These compromises involved a variety of attack vectors, including malware exploits, spear phishing and gaining physical access and removing data on hard drives. Cases such as this demonstrate the necessity for a comprehensive approach to data security that aligns cyber security, logical security and electronic security to achieve total situational awareness.
Cyber vulnerabilities: Ransomware
In the Asia-Pacific region, ransomware has become the most common form of malware deployed against private organisations, from small businesses with no cyber security infrastructure to international enterprises, the compromise of which costs millions of dollars in lost business and reputational damage.
With 24 per cent of Australian businesses experiencing a ransomware incident on at least a monthly basis in 2016, according to the Telstra Cyber Security Report 2017, prevention and response strategies are vital.
As ransomware has a very short shelf-life, the General Manager of Managed Security Services at Telstra, Thomas King, says rapid innovation is required to stay safe.
“Telstra’s Managed security services are about rapid development and rapid innovation,” King says. “We run a sprint every two weeks to incorporate new features, functions and bug fixes into the product. As rapidly as the opposition is enhancing their offence, our security services are evolving just as rapidly.”
Workforce vulnerabilities: Spear phishing
As the details of our lives become increasingly public online, cyber criminals are becoming more and more adept at personalising phishing messages to blend in with legitimate traffic. A far cry from the implausibly phrased emails that populate spam boxes across the world, spear phishing utilises the names, professions, images and even email addresses of a target’s friends, family and colleagues with the aim of duping people into opening an infected attachment or clicking a link.
Promoting awareness, education and best practice across an organisation is a vital step in preventing these attacks. Each and every employee across an organisation needs to take responsibility for its security, King says, and they need to understand how to limit any damage resulting from compromised systems.
“It’s important to recognise that everyone in an organisation represents a unique attack vector and can be the weak link in terms of cyber security,” he says.
“To stay safe, you need multi-layer defence and controls which encompass technology, people and processes, while balancing your risk and ensuring you can accomplish your business objectives.”
Access vulnerabilities: Physical compromise
Robust cyber security measures unfortunately cannot stop an unauthorised intruder simply walking out of an office, data in hand. Electronic (physical) security is equally necessary to ensure customer data remains secure and intellectual property doesn’t fall into the wrong hands.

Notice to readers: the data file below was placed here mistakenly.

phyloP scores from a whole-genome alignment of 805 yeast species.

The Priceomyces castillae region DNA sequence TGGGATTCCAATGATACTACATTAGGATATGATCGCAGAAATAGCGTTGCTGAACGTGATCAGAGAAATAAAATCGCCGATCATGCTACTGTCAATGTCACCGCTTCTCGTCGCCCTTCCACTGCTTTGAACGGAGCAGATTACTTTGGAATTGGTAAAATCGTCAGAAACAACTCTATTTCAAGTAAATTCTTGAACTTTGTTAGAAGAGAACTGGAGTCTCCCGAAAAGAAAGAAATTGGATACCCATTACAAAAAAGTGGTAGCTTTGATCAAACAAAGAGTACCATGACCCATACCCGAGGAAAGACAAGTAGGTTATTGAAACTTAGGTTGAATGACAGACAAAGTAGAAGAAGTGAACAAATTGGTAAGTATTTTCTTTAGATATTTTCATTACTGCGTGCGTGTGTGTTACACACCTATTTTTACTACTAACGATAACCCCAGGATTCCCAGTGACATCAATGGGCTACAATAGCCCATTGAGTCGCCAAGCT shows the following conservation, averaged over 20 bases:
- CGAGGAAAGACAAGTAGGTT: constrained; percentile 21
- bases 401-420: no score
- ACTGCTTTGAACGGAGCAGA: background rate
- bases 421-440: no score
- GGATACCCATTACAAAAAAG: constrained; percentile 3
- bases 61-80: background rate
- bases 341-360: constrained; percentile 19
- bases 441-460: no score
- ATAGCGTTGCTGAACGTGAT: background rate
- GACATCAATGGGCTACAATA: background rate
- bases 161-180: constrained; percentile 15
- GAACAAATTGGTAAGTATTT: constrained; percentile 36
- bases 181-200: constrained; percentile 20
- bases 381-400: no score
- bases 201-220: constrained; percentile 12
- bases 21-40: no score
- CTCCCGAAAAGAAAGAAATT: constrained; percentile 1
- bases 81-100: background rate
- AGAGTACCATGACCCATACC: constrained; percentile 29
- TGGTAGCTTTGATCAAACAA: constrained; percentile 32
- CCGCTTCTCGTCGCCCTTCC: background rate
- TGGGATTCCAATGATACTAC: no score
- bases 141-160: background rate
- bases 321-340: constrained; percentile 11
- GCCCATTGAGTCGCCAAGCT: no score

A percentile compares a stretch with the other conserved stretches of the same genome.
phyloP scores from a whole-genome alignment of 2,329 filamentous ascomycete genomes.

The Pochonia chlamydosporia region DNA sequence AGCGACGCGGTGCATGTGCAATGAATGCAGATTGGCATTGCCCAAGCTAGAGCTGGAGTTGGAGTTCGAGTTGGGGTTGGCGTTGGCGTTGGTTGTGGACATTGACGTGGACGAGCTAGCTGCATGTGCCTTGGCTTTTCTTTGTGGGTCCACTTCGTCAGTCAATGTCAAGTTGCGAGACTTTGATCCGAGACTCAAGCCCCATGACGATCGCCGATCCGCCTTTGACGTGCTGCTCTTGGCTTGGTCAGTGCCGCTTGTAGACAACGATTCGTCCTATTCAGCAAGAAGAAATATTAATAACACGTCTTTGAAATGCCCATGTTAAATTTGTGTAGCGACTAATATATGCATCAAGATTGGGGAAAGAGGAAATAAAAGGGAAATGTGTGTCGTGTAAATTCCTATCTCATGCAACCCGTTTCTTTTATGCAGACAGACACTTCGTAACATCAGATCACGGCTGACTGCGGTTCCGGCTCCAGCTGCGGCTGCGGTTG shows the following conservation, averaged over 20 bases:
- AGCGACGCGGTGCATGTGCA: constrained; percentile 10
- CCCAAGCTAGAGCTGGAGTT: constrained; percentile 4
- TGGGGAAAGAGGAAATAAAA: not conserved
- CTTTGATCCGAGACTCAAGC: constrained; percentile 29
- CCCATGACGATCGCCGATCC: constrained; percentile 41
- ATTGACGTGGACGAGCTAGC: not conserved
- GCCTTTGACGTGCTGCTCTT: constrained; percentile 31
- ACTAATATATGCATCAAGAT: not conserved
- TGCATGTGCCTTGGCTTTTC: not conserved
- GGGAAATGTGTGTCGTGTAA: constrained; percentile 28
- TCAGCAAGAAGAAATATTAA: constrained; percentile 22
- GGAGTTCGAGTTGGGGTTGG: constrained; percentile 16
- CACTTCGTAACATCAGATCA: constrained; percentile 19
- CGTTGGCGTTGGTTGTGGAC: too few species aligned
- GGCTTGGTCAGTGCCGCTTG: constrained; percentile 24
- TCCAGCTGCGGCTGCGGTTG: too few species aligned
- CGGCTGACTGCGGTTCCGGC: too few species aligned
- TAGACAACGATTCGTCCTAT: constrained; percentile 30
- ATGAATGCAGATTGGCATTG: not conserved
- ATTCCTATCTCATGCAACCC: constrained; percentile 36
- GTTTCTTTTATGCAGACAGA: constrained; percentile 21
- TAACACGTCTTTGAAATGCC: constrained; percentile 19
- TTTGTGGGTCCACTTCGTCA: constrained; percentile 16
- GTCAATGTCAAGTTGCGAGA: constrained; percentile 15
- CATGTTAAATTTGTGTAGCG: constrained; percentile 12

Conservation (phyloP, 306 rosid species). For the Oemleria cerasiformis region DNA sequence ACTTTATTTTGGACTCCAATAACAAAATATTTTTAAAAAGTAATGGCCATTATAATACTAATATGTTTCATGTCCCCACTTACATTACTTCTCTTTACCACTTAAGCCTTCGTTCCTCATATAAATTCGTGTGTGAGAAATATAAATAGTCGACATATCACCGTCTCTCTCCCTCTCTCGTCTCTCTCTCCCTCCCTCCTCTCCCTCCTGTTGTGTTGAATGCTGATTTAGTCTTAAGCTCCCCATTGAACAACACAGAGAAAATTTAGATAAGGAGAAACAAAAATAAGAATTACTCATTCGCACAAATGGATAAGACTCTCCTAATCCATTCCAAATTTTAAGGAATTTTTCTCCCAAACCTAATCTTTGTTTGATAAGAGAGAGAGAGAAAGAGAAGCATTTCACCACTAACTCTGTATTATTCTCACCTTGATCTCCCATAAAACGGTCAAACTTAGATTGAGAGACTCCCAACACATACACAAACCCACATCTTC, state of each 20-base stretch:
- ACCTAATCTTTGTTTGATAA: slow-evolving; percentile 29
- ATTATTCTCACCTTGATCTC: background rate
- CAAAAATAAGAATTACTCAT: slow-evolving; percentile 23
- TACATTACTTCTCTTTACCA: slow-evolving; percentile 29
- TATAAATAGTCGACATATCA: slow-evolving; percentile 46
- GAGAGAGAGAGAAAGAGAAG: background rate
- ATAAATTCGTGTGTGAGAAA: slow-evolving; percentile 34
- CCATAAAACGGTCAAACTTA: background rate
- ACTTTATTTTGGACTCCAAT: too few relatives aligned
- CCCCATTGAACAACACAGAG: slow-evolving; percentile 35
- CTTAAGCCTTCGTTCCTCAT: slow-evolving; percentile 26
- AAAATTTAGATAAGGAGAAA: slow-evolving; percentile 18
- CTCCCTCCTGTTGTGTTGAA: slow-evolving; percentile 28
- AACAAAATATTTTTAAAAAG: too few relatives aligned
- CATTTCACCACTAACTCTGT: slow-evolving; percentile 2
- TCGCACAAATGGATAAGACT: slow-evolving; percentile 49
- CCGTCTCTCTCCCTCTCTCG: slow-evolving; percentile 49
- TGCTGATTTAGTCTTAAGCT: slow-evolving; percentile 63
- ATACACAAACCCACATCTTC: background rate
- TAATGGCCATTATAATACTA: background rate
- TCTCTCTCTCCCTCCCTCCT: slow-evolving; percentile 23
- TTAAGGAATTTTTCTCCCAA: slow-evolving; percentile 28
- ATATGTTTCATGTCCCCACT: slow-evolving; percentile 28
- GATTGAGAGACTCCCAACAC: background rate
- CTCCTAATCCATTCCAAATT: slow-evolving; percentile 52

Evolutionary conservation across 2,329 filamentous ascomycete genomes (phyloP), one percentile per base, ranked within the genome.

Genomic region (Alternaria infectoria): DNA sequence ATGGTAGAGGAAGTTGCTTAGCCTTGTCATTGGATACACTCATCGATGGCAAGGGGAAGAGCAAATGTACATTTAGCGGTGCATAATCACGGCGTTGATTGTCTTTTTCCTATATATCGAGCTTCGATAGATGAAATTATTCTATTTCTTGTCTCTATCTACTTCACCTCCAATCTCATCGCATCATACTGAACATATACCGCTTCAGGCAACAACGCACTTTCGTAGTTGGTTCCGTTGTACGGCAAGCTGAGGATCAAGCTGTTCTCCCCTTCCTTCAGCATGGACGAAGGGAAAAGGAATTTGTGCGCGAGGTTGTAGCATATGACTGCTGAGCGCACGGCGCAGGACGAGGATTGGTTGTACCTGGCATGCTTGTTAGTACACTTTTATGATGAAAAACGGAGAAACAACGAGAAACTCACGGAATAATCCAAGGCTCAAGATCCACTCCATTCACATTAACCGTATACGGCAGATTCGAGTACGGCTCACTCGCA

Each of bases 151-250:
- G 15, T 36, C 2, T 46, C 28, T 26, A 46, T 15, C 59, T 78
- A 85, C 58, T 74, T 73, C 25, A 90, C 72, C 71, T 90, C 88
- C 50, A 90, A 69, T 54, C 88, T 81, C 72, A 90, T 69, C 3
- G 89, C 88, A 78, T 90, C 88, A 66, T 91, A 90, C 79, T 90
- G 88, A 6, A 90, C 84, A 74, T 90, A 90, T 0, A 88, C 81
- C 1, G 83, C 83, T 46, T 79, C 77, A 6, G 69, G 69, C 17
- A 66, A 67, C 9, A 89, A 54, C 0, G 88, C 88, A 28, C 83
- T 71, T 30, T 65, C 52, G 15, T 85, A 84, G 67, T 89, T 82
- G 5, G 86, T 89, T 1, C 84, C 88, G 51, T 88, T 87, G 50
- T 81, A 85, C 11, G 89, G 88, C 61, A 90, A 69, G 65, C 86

Traditional electronic security measures, such as keycard readers and retina scanners, can also be aligned with digital systems including permissions structures, geographic data analysis, access logs and encryption to automatically identify potentially problematic users and downgrade their access.
However, you don’t need to overhaul your org chart to align these two complementary fields. Rather, it’s important to ensure key stakeholders across your organisation develop a shared vision of a what a converged cyber and electronic environment would look like and work backwards from that vision to discover the steps required to achieve this goal.
“It’s important to recognise that everyone in an organisation represents a unique attack vector and can be the weak link in terms of cyber security.”Thomas King, General Manager, Managed Security Services, Telstra
Customer data obligations
In 2016, the average data breach in Australia cost the compromised company $2.51 million and involved more than 18,000 breached records, according to independent researcher the Ponemon Institute’s 2017 Cost of Data Breach Study.
The costs associated with customer data compromise are likely to climb even higher due to the passage of the Privacy Amendment (Notifiable Data Breaches) Act 2017, which requires that all organisations subject to the Privacy Act 1988 notify potentially affected individuals in case of an “eligible data breach”, in which the breach exposes users to “serious harm”.
Failing to issue a notification carries a maximum penalty of $2.1 million for organisations, along with significant implications for their corporate reputation.
After instituting a comprehensive security plan that minimises the chances of data compromise in the first place, organisations should implement a robust data-breach response plan that includes a pre-drafted customer notification, distinctly delegated responsibilities and designated channels of communication.
With these in place, an organisation is well-situated to minimise the damage to its customers, reputation and bottom line effectively in the event of a data breach.